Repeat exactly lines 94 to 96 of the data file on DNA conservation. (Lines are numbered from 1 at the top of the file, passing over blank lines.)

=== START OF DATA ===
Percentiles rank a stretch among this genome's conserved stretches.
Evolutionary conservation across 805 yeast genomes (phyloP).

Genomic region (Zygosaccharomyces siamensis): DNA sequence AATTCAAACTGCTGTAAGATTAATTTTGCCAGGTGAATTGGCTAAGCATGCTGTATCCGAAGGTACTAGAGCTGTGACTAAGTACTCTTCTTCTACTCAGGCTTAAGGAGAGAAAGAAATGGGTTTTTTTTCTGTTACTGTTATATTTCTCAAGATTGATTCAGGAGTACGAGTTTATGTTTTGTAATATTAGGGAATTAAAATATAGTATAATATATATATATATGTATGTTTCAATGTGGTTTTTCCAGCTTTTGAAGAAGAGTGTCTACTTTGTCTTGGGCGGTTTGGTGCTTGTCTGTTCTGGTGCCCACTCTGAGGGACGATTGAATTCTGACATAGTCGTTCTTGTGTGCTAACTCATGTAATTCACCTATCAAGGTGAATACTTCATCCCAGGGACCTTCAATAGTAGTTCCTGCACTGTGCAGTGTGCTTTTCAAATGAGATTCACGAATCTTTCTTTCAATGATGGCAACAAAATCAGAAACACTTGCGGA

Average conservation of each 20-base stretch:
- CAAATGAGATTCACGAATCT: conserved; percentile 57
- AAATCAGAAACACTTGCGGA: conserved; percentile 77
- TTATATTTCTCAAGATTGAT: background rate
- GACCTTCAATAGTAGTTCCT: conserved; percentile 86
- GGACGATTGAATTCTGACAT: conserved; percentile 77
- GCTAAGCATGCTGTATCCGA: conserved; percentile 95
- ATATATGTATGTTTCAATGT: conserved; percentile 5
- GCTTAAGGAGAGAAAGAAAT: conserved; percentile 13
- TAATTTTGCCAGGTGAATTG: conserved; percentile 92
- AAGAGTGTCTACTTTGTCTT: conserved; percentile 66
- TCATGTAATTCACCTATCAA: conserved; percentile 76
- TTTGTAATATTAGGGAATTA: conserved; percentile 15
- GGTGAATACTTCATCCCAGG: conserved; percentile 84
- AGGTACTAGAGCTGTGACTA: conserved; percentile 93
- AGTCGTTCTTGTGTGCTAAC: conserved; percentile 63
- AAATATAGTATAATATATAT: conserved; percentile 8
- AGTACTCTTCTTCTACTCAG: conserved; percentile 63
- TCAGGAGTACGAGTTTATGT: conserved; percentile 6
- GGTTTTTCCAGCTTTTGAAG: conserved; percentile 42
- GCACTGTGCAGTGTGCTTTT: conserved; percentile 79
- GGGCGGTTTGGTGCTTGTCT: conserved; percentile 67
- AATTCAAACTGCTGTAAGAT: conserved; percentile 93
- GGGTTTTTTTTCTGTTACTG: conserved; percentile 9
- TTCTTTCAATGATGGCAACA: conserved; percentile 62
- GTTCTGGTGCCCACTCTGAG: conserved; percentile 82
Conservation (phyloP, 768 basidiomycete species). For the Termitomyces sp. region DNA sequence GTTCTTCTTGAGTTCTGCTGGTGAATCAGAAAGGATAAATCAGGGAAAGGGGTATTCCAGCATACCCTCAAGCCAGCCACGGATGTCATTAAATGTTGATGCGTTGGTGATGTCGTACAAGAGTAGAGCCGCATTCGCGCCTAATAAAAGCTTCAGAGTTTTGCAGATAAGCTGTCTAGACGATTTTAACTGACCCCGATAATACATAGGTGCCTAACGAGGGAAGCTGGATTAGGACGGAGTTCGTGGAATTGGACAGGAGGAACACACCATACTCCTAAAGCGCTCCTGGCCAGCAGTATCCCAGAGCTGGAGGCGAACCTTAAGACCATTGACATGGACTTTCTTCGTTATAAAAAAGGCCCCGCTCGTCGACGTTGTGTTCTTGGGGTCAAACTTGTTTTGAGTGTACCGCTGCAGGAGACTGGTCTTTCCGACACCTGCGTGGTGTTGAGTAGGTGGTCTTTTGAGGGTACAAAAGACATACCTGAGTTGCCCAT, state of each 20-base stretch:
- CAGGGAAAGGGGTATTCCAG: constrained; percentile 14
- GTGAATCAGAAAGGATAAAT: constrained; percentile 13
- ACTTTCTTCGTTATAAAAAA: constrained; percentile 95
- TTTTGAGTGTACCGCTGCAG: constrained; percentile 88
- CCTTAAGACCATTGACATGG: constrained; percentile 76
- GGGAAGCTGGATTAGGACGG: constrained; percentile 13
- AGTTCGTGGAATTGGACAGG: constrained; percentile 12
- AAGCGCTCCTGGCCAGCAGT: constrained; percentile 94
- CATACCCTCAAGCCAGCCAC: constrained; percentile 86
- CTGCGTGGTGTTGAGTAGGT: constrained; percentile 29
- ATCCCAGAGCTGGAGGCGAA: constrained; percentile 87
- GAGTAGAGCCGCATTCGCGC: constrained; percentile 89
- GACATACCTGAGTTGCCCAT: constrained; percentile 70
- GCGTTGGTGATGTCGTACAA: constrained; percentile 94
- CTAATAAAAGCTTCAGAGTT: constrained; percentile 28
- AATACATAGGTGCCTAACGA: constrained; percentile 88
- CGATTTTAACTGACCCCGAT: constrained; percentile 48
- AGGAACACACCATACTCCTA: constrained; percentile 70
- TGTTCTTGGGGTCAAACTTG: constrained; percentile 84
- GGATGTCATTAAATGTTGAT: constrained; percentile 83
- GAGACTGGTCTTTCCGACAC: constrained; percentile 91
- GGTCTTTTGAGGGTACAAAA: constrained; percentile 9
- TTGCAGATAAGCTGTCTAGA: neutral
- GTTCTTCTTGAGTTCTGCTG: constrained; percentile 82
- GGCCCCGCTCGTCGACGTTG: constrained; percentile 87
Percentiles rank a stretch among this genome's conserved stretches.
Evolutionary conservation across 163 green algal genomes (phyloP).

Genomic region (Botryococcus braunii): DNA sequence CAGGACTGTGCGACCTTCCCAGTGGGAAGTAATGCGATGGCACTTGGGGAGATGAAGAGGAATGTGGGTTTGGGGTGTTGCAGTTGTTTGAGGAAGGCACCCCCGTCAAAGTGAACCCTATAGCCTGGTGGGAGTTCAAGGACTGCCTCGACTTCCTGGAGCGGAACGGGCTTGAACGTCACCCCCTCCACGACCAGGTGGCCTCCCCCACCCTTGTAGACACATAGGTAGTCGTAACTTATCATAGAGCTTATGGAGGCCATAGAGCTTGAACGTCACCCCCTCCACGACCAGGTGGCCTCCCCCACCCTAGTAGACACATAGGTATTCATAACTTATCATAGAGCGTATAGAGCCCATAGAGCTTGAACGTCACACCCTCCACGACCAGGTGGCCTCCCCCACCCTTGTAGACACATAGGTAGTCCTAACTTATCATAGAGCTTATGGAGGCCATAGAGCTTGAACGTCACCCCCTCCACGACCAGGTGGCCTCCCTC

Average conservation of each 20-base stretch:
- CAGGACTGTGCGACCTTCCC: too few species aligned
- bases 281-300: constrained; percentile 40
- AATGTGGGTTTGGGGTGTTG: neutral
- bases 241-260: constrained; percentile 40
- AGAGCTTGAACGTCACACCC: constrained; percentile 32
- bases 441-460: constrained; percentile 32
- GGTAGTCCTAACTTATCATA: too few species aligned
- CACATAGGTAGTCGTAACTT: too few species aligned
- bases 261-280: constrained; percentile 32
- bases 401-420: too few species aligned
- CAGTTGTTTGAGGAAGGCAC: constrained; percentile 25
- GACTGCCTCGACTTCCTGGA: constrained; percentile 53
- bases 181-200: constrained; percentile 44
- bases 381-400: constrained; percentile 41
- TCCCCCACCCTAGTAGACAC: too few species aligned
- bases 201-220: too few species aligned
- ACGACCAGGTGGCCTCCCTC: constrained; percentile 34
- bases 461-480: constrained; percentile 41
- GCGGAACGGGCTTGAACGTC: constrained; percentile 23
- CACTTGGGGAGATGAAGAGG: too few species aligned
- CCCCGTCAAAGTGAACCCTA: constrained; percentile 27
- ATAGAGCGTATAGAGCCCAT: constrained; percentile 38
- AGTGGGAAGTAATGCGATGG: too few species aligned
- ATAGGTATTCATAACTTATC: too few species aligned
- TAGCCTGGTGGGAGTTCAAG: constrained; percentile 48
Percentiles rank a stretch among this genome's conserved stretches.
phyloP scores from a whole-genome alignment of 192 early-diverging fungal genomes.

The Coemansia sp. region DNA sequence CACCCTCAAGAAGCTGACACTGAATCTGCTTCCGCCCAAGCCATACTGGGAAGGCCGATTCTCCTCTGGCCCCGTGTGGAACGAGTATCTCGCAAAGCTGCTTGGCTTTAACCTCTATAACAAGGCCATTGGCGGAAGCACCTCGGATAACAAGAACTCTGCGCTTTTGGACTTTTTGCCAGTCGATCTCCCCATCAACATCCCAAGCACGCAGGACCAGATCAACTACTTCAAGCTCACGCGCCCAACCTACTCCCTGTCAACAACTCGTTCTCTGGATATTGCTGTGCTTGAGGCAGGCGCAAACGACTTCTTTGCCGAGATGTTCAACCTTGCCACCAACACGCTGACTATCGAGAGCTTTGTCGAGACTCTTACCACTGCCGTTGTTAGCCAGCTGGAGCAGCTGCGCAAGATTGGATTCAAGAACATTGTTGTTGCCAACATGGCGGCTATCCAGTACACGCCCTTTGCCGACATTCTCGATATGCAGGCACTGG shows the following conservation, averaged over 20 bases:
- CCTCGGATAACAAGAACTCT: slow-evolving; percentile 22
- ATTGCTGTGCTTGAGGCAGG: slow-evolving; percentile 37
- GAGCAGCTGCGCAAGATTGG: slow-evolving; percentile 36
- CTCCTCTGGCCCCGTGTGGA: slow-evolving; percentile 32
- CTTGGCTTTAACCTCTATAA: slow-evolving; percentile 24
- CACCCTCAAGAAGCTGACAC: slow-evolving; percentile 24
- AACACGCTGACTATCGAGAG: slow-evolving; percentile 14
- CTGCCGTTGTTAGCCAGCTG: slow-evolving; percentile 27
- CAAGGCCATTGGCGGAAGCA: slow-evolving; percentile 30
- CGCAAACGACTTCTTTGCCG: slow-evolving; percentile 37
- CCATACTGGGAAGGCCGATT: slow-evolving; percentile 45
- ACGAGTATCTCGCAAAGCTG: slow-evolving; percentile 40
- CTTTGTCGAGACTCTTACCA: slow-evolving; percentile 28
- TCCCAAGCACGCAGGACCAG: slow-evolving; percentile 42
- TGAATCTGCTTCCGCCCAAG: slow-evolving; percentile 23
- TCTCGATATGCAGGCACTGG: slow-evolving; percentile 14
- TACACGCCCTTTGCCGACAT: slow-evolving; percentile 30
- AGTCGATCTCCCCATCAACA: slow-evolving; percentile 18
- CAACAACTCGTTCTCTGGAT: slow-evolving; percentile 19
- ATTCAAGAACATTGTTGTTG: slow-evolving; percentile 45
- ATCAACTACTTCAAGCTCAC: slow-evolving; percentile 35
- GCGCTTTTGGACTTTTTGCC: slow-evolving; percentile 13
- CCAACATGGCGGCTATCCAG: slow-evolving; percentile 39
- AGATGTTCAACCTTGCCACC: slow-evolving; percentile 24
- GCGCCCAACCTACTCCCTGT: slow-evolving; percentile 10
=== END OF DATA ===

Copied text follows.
- AACACGCTGACTATCGAGAG: slow-evolving; percentile 14
- CTGCCGTTGTTAGCCAGCTG: slow-evolving; percentile 27
- CAAGGCCATTGGCGGAAGCA: slow-evolving; percentile 30